The best is yet to come also in what remains to me of this earthly life. I will never stop learning. I am on earth to learn—to learn to love, and in order to be truly happy, to learn to give my all to God.

And I will never stop having work to do. For however old or infirm I become, I will still need to receive and to give and to pass on to others what I have learned. This is the work of elders.

And if a more intense suffering comes my way to finish stripping me, like the trees in autumn which shed all their leaves after their blaze of red and gold, I will be able to say, "I did what I could. I received a lot, and I gave as much as I could. Thank you, Lord, for all of this and for all that I have learned."

I remember being moved at the sight of a tomato plant at the end of October, a plant all withered and dried, which had given its all to nourish the last tomato of the season. What a beautiful image of the gift of oneself!

Yes, truly, the best is yet to come. The best is discovering the depths of the Love of God; and this will only happen completely in heaven.

How short is our life on earth compared to eternity—an eternity when we will never be afraid or discouraged, an eternity when we will go from one discovery to the next, from one wonder to the next, glad of the services that we will continue to render to our brothers and sisters on earth.

For us, heaven will be an immense rest and a boundless joy, but it will also include a plenitude of very concrete accomplishments. Our mission in heaven will be to do good on earth.

For if St. Thérèse of the Child Jesus was declared a saint and doctor of the Church, it was not for her own glory. It was so that she intercede for us and teach us the way of spiritual childhood. "I will spend my heaven doing good on earth," she said, "and I will rain down a shower of roses."

This is what Thérèse wanted so much, so that her physical,
psychological, and spiritual sufferings which enabled her to identify with and understand everyone, would bear fruit and be the source of blessings and healings after her death.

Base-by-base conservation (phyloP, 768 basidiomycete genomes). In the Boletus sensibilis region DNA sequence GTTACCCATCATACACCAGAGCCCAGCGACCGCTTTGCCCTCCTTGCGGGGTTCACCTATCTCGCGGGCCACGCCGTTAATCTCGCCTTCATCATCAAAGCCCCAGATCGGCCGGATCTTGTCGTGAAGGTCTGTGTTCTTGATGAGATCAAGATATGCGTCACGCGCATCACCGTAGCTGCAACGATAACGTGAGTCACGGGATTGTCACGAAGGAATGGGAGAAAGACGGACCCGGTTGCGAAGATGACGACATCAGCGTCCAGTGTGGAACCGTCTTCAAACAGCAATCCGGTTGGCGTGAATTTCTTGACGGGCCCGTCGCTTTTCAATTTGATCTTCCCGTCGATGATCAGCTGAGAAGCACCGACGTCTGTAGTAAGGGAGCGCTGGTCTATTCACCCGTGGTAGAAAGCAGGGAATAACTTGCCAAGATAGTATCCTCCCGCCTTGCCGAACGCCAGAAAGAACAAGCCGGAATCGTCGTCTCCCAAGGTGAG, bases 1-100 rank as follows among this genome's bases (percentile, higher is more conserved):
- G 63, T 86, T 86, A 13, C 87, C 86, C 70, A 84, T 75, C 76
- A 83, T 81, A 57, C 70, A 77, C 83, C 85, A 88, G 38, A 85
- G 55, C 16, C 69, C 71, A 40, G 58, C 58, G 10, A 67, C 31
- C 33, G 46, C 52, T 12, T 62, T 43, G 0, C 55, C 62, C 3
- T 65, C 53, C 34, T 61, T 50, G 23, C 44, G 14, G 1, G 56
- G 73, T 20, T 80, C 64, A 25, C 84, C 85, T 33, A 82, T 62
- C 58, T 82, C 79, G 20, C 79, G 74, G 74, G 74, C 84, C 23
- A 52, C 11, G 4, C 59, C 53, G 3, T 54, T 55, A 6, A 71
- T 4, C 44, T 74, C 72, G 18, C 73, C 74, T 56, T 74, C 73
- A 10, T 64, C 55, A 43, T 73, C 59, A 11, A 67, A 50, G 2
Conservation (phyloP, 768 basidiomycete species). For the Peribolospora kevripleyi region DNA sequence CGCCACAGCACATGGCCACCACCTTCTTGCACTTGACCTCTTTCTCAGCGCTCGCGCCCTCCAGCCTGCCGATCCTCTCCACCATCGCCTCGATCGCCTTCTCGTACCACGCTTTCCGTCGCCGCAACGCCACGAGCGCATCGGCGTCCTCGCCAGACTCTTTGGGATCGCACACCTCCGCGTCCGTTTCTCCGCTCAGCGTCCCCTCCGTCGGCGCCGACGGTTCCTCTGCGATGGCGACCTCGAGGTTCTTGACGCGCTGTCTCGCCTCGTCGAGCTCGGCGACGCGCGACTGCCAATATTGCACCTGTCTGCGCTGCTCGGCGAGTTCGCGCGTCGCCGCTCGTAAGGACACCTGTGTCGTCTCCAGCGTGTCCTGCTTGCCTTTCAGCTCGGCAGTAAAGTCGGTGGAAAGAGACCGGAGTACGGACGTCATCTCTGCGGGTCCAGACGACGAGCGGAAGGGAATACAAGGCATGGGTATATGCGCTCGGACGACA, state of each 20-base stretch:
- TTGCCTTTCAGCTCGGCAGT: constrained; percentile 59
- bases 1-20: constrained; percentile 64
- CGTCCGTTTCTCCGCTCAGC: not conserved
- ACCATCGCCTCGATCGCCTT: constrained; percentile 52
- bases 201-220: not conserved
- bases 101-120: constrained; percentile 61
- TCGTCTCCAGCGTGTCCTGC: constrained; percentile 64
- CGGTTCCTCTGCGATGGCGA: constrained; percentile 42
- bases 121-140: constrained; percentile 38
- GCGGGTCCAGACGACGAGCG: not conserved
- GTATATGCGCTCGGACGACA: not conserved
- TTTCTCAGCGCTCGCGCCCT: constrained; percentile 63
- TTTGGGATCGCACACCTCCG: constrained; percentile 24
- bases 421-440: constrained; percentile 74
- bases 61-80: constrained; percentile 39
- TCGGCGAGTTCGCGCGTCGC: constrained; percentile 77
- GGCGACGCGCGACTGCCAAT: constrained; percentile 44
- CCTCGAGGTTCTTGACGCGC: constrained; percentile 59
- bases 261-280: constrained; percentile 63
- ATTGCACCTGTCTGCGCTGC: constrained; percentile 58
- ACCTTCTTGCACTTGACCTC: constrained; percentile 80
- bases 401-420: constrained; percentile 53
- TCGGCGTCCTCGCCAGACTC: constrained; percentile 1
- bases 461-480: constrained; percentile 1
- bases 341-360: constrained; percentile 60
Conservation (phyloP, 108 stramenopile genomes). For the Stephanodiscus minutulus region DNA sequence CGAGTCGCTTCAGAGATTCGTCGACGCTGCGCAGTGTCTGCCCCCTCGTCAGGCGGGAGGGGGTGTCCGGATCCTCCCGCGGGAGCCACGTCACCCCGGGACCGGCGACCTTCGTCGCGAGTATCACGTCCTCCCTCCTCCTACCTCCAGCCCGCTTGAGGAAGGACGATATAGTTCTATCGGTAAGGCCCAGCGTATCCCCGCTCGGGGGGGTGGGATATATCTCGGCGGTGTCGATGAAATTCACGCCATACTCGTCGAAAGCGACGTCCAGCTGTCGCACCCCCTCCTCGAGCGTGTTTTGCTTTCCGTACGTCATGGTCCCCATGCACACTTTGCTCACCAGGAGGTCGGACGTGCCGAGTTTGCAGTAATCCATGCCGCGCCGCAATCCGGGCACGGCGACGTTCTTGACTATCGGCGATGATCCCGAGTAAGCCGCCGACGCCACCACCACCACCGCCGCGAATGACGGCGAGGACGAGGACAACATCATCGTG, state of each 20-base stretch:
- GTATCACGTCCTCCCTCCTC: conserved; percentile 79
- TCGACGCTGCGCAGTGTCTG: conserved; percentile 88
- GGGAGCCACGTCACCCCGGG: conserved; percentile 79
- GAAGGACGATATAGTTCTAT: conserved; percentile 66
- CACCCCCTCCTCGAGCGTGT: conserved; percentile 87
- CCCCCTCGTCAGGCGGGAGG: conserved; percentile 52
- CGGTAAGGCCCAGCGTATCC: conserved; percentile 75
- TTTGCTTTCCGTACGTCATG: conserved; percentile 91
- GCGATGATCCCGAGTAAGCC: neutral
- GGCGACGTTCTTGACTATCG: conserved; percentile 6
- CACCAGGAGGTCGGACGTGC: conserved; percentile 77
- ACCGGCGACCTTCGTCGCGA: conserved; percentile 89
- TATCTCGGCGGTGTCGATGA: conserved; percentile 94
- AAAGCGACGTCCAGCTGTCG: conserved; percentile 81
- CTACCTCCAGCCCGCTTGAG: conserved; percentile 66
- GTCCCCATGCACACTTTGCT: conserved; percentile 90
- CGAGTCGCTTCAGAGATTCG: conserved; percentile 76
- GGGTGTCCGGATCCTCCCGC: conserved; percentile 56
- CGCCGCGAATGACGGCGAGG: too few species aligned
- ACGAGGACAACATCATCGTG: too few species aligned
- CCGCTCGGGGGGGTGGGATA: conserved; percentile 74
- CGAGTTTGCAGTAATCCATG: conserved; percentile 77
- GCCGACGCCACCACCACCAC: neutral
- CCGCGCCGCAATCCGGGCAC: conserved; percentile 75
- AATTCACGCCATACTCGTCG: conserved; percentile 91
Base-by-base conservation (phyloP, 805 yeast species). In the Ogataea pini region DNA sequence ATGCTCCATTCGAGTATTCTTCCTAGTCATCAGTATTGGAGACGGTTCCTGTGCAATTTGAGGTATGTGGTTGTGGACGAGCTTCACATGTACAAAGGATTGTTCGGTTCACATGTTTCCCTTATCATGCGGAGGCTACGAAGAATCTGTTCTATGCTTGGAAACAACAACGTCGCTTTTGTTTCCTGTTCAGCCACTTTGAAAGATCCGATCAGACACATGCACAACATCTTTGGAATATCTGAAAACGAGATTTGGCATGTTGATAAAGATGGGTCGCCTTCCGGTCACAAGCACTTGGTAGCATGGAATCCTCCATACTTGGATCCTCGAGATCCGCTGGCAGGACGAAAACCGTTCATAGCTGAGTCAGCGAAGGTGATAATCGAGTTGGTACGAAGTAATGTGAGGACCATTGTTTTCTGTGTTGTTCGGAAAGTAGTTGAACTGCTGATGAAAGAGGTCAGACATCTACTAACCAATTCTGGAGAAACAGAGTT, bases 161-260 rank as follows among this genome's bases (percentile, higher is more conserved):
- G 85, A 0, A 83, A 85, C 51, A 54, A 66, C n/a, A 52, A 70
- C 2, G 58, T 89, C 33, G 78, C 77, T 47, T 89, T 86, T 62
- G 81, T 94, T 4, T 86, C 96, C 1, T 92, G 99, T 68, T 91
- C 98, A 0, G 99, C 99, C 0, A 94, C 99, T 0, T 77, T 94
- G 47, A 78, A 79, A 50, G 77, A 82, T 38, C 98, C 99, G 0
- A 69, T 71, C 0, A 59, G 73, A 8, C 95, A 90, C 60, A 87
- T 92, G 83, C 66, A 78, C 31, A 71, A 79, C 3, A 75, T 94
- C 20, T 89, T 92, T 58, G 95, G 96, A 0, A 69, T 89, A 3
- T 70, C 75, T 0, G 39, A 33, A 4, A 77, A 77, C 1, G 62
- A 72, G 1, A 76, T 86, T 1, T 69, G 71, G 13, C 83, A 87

The best is yet to come on this very day because I am learning to see life differently and to recognize all its beauty instead of being obsessed with my human worries.

The best is yet to come tomorrow because each day is an opportunity to deepen my inner peace and joy.

Finally, the best is yet to come the day after tomorrow because I will be further along on my journey towards the ecstasy of love and the fulfillment of my deepest desires.

So I will stop focusing on the past—replaying in my mind all the things I regret, blaming myself, holding resentments—and, on the other hand, idealizing it.

I am coming to terms with my past. I accept it all. I accept everything I have experienced, without exception, because what was, was, and I cannot change it. And I’ve also learned some things from my past, things that help me live better in the present.

I have so much to do—so much left to give and to receive. Let me not be afraid. Even if physical death removes me from those close to me—my children and others whom I love—it is so that from the beyond I can protect them better than I could on earth, and I will be reunited with them in a different way.

And when I die, I will not only be leaving those whom I love now, but I will be re-united with those whom I loved in the past, and with those who preceded me and helped me, both people I know and those I don’t.

In my physical body, I sometimes make a long journey to be with family and friends. In my spiritual body, there will no longer be any geographic distance between us. I will be able to be so much more in communion with everyone than I am now. How wonderful that will be!

There is so much in my heart, so much which takes a lifetime to discover. And after that, the fullness of heaven awaits me.

The love of God renews and transforms all my past if I offer it, such as it is, humbly, to God, like a little child offering his mother with all his heart, at times awkwardly, a bouquet of flowers which he gathered all along the way.

Used with permission from Feu et Lumiere, (January 2009), a magazine from the Beatitudes, a new ecclesial community in France.